B.A., Ph.D., D. Lit.


Introduction to Seder Tohoroth by the EditorPAGE xiii
Introduction to Niddah by the Translator xxvii
Chapter I2
Chapter II13
Chapter III21
Chapter IV31
Chapter V40
Chapter VI48
Chapter VII54
Chapter VIII57
Chapter IX59
Chapter X64
Index of Scriptural References
General Index
Transliteration of Hebrew Letters

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[page xxvii] The Tractate Niddah, which comes seventh in the Mishnah editions of the Order of Tohoroth, is placed first in the editions of the Talmud, since it is the only Tractate in this order which consists of Gemara as well as Mishnah.

The term niddah1  is applied in Biblical and Rabbinical literature to a woman in menstruation who, by reason of her uncleanness, is subject to certain restrictions during her periods and for a varying number of days subsequently.

The origin of these regulations is Lev. XV, 19ff, which prescribe some general rules concerning niddah and zibah (v. Glos.). These enactments have been expounded and amplified in accordance with Rabbinical methods of interpretation and tradition, and have been made still more onerous by the strict customs adopted by Jewish women themselves.

The following is a brief summary of the ten chapters of this Tractate:

CHAPTER I describes the factors that determine the length of the periods of uncleanness in various classes of women, particularly with reference to the retroactive effect of the uncleanness.

CHAPTER II states the test which establish the beginning of the menstrual period and indicates which colours of discharge are clean and which are unclean.

CHAPTER III deals with the woman in childbirth, stating under what conditions and for what length of time she is unclean, and determining the period of uncleanness in those cases where the sex of the child cannot be established either because of hermaphroditism or on account of miscarriage or abortion.

CHAPTER IV is concerned with the condition of uncleanness of non-Jewish women, such as Samaritans, Sadduceans and idolaters, and of women in protracted labour. [page xxviii]

CHAPTER V deals with the uncleanness of a woman whose child was delivered by a Caesarean section. It indicates also the signs of puberty in both sexes, determining their symptoms and the times of their appearance.

CHAPTER VI gives further details on the signs of puberty in the female. In this connection the rule is evolved that on the appearance of a particular symptom the other are assumed to exist, whereas the converse is not true. This terse rule is illustrated by a number of diverse topics where, likewise, it is seen that one condition or fact implies another, but not vice versa (cf. 49a ff).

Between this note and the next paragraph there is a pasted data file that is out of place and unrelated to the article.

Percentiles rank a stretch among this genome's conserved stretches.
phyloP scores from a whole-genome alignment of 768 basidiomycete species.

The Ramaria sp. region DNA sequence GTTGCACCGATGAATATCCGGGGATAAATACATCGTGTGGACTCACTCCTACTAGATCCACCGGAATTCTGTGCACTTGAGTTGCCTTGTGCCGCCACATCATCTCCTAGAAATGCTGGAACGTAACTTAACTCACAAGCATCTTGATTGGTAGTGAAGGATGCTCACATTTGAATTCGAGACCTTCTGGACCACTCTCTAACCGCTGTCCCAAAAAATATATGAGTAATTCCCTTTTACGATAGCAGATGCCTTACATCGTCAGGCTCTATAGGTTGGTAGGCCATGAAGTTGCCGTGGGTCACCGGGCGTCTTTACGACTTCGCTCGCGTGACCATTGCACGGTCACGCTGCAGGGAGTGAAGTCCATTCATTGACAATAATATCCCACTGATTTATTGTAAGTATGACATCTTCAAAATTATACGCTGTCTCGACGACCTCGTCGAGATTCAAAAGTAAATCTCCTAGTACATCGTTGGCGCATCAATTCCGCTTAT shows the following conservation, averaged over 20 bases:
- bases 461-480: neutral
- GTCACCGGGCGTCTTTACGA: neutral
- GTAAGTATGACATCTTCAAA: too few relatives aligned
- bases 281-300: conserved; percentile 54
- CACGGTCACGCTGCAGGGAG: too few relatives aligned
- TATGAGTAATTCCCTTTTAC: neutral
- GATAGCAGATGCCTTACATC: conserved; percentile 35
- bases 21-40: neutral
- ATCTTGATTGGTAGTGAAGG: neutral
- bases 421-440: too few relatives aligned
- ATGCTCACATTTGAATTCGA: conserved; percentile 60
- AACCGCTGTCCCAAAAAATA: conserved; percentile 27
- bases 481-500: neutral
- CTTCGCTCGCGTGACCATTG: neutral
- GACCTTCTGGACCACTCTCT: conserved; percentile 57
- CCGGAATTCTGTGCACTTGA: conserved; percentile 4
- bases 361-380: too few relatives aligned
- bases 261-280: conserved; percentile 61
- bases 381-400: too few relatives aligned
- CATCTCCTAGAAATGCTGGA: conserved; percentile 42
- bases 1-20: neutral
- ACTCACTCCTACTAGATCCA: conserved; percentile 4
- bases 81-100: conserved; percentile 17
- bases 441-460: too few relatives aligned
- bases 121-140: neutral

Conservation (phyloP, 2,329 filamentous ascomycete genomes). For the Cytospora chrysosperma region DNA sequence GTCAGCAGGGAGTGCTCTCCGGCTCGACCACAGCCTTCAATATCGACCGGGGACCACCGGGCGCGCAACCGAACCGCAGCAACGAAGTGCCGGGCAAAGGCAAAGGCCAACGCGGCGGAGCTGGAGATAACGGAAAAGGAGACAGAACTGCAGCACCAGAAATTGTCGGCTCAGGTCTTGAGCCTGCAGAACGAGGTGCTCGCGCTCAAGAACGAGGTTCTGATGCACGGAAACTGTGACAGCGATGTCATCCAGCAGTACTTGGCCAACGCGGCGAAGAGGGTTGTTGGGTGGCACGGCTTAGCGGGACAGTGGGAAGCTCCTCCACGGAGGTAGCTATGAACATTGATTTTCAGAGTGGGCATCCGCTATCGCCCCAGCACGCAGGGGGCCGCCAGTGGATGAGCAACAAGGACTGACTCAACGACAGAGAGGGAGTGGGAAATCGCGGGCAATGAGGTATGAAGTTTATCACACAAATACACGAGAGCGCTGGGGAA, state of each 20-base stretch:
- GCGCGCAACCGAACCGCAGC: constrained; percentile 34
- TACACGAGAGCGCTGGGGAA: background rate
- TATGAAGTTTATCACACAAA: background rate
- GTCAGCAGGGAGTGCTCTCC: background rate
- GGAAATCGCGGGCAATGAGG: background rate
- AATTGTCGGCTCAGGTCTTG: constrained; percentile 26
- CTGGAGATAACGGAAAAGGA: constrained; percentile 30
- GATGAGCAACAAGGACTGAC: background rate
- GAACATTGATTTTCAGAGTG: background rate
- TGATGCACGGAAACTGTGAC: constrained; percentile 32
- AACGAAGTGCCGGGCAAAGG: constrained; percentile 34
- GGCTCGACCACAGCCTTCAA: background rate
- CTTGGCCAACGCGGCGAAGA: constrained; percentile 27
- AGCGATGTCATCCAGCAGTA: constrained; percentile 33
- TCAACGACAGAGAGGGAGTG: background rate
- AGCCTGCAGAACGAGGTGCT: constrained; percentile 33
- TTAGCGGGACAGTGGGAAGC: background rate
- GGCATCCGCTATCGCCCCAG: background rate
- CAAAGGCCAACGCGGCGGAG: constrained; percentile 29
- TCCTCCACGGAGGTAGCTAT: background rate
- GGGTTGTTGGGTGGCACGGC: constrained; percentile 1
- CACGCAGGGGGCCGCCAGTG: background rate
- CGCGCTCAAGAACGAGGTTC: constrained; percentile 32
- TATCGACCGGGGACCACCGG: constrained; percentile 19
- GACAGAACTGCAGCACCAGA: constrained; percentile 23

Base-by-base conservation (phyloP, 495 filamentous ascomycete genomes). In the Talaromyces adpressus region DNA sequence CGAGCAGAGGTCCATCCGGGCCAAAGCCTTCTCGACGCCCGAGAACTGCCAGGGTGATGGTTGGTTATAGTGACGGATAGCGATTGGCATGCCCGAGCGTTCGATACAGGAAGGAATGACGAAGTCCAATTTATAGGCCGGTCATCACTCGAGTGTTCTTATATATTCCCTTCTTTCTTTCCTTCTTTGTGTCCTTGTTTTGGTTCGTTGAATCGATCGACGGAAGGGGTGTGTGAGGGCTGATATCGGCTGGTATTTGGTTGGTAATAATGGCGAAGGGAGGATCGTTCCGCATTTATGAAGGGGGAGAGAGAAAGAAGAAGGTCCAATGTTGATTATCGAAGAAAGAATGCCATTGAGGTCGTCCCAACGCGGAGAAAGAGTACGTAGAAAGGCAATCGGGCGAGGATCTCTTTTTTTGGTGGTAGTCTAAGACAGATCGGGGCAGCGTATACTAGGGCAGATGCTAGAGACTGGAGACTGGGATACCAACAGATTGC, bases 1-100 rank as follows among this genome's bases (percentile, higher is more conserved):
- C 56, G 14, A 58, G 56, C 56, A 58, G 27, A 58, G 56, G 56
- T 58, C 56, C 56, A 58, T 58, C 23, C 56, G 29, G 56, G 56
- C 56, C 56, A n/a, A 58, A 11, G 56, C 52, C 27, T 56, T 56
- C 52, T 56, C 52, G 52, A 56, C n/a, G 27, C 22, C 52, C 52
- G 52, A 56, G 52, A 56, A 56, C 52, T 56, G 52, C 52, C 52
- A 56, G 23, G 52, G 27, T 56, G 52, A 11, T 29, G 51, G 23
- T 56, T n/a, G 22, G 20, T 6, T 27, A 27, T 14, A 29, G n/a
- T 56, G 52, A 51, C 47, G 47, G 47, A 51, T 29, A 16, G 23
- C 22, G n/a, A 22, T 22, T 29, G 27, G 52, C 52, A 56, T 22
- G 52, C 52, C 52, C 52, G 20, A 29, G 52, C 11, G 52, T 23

CHAPTER VII discusses the uncleanness of menstrual blood and other impurities. It also states the circumstances and to what extent Samaritans are believed in regard to uncleanness.

CHAPTERS VIIIX indicate the tests to be applied to decide whether a stain is that of menstrual blood or of some other matter; describe the symptoms of the approach of the menstrual period; and deal finally with the condition of uncleanness of the corpse of a menstruant.

This Tractate contains little Haggadic material. Apart from the occasional homiletical interpretations of Biblical verses the following passages are noteworthy: the view that the physical qualities and characteristics of a person are preordained before birth whereas the moral character and spiritual outlook are left to the free choice of man (16b); the remarkable experiences of Abba Saul as a grave digger (24b); and the folkloristic belief in the blissful condition of the unborn child in the mother's womb (30b).



  1. [H] (from root [H] or [H]) 'isolation', 'impurity'. A menstruant is 'isolated' from her husband and keeps away from other persons and things because, being in her 'impurity' she renders them ritually unclean if she comes into contact with them.

The Indices of this Tractate have been compiled by Dr. Judah J. Slotki, M. A.


The Editor desires to state that the translation of the several Tractates, and the notes thereon, are the work of the individual contributors and that he has not attempted to secure general uniformity in style or mode of rendering. He has, nevertheless, revised and supplemented, at his own discretion, their interpretation and elucidation of the original text, and has himself added the notes in square brackets containing alternative explanations and matter of historical and geographical interest.


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